But Helen Pendennis, when this point was proposed to her by her son, put on a face full of terror and alarm. She said “she did not quarrel with others who thought differently, but that in her opinion a Christian had no right to make the army a profession. Mr. Pendennis never, never would have permitted his son to be a soldier. Finally, she should be very unhappy if he thought of it.” Now Pen would have as soon cut off his nose and ears as deliberately, and of aforethought malice, made his mother unhappy; and, as he was of such a generous disposition that he would give away anything to any one, he instantly made a present of his visionary red coat and epaulettes to his mother.
She thought him the noblest creature in the world. But Major Pendennis, when the offer of the commission was acknowledged and refused, wrote back a curt and somewhat angry letter to the widow, and thought his nephew was rather a spooney. ,
He was contented, however, when he saw the boy’s performances out hunting at Christmas, when the Major came down as usual to Fairoaks. Pen had a very good mare, and rode her with uncommon pluck and grace. He took his fences with great coolness and judgment. He wrote to the chaps at school about his top-boots, and his feats across country. He began to think seriously of a scarlet coat: and his mother must own that she thought it would become him remarkably well; though, of course, she passed hours of anguish during his absence, and daily expected to see him brought home on a shutter.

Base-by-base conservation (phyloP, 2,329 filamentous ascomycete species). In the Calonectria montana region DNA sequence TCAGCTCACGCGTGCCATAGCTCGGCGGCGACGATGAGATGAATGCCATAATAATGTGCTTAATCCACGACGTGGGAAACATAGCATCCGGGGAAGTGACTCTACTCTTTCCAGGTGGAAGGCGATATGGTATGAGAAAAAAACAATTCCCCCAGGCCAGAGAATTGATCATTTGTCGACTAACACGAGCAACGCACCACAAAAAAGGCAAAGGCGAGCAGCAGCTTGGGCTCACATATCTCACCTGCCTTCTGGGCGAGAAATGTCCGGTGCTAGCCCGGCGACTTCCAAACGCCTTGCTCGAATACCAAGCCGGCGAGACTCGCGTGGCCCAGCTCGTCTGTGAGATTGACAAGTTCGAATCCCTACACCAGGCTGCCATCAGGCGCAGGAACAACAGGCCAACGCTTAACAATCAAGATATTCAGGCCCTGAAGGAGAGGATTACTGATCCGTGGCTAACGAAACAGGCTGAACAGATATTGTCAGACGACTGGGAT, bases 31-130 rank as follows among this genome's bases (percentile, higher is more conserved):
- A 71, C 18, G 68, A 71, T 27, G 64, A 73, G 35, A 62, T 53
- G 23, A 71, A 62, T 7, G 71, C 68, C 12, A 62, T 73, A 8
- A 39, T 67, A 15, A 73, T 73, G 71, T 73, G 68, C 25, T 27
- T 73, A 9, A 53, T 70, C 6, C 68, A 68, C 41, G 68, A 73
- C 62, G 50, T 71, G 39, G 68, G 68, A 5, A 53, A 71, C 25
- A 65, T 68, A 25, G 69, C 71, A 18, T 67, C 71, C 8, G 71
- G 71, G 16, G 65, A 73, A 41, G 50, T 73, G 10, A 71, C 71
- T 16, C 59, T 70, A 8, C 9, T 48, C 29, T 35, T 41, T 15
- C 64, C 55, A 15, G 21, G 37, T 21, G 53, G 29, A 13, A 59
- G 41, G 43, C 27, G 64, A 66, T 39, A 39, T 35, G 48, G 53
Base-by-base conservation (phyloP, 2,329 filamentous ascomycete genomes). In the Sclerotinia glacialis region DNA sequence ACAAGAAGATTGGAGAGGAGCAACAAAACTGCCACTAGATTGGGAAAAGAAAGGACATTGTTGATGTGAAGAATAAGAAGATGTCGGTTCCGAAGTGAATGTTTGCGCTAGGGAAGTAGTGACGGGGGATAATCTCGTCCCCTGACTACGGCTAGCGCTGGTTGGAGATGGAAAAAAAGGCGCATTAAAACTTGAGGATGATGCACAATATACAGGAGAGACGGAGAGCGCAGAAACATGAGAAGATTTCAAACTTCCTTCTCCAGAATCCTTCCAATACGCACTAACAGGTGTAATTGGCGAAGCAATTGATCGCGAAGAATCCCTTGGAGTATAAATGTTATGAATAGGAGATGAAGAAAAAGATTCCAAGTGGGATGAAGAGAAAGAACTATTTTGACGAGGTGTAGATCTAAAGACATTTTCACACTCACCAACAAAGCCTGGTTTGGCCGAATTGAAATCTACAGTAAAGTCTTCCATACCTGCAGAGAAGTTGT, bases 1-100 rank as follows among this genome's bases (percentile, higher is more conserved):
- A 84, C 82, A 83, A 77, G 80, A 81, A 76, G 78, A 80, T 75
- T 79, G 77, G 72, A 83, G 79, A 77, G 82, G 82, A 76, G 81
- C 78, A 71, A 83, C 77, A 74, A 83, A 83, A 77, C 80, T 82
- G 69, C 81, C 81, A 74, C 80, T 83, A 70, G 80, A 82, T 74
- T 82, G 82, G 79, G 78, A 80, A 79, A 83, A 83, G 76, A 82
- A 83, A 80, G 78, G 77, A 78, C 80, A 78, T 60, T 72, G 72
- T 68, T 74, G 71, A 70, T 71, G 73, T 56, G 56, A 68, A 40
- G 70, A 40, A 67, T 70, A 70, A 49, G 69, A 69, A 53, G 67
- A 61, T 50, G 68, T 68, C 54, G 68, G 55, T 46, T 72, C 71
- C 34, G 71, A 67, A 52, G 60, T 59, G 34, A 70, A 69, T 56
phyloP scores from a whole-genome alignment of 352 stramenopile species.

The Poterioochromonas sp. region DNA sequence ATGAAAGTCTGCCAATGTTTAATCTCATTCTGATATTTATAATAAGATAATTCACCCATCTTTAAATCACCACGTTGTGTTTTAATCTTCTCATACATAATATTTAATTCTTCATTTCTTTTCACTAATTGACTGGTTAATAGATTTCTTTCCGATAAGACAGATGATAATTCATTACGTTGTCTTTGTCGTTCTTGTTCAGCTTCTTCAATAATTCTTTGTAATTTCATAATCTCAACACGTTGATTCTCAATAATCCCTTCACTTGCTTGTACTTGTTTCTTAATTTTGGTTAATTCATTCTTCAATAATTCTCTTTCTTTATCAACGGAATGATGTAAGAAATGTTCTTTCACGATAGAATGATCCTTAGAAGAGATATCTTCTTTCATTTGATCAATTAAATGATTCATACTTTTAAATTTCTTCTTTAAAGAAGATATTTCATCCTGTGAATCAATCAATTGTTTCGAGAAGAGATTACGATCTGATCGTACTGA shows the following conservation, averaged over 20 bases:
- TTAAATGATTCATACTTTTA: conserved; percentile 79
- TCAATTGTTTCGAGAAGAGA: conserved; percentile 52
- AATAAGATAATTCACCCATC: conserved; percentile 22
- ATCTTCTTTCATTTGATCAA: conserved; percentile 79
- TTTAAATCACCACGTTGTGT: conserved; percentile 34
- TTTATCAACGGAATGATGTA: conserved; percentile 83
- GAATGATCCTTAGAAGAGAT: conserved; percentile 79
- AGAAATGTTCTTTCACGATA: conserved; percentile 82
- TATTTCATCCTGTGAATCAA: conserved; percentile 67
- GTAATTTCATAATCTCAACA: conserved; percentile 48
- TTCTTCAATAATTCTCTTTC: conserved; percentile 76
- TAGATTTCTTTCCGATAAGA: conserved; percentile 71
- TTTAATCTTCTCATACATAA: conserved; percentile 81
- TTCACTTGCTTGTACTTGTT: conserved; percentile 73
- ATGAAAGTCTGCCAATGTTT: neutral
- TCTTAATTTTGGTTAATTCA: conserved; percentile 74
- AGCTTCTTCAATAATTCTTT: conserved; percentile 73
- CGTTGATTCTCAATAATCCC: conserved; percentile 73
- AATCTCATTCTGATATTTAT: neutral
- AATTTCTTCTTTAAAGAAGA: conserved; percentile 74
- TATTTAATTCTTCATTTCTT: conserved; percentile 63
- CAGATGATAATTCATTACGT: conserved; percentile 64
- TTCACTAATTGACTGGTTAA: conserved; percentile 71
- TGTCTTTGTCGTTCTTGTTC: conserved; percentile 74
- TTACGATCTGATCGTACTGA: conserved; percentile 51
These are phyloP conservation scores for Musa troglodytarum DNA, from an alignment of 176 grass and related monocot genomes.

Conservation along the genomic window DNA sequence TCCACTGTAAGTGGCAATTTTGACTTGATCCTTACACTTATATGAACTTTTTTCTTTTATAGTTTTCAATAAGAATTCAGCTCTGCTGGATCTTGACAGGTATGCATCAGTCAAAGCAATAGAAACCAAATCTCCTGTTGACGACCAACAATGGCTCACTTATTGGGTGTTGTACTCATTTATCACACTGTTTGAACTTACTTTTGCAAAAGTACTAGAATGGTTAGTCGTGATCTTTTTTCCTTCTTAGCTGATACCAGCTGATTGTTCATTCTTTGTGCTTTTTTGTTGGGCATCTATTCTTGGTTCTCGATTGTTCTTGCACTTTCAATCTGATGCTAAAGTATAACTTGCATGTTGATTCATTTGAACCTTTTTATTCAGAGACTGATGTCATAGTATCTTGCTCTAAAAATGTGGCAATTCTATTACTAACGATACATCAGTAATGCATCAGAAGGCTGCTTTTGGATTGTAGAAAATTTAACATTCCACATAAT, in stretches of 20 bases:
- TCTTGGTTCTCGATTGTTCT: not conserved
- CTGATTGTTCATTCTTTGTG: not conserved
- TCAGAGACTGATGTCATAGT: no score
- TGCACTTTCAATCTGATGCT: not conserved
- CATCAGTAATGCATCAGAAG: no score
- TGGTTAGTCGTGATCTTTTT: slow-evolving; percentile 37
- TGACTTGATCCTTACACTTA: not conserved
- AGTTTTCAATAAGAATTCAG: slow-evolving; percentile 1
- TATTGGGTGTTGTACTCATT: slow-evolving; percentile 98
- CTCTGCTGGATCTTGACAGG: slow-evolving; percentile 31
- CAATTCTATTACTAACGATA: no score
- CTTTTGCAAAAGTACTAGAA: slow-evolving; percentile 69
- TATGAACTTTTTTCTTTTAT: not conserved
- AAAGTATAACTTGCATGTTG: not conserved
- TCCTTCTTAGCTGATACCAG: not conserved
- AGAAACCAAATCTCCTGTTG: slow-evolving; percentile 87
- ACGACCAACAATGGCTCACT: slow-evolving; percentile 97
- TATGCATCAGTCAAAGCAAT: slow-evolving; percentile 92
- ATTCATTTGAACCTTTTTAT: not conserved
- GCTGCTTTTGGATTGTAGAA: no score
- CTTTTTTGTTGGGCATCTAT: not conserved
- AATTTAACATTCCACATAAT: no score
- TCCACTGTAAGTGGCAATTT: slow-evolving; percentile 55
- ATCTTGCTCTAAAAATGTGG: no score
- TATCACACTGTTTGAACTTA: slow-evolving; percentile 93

With these amusements, in rather too great plenty, it must not be assumed that Pen neglected his studies altogether. He had a natural taste for reading every possible kind of book which did not fall into his school-course. It was only when they forced his head into the waters of knowledge that he refused to drink. He devoured all the books at home, from lnchbald’s Theatre to White’s Farriery; he ransacked the neighbouring bookcases. He found at Clavering an old cargo of French novels, which he read with all his might; and he would sit for hours perched up on the topmost bar of Doctor Portman’s library steps with a folio on his knees, whether it were Hakluyt’s Travels, Hobbes’s Leviathan, Augustini Opera, or Chaucer’s Poems. He and the Vicar were very good friends, and from his Beverence, Pen learned that honest taste for port wine which distinguished him through life. And as for Mrs. Portman, who was not in the least jealous, though her Doctor avowed himself in love with Mrs. Pendennis, whom he pronounced to be by far the finest lady in the country—all her grief was, as she looked up fondly at Pen perched on the bookladder, that her daughter, Minny, was too old for him—as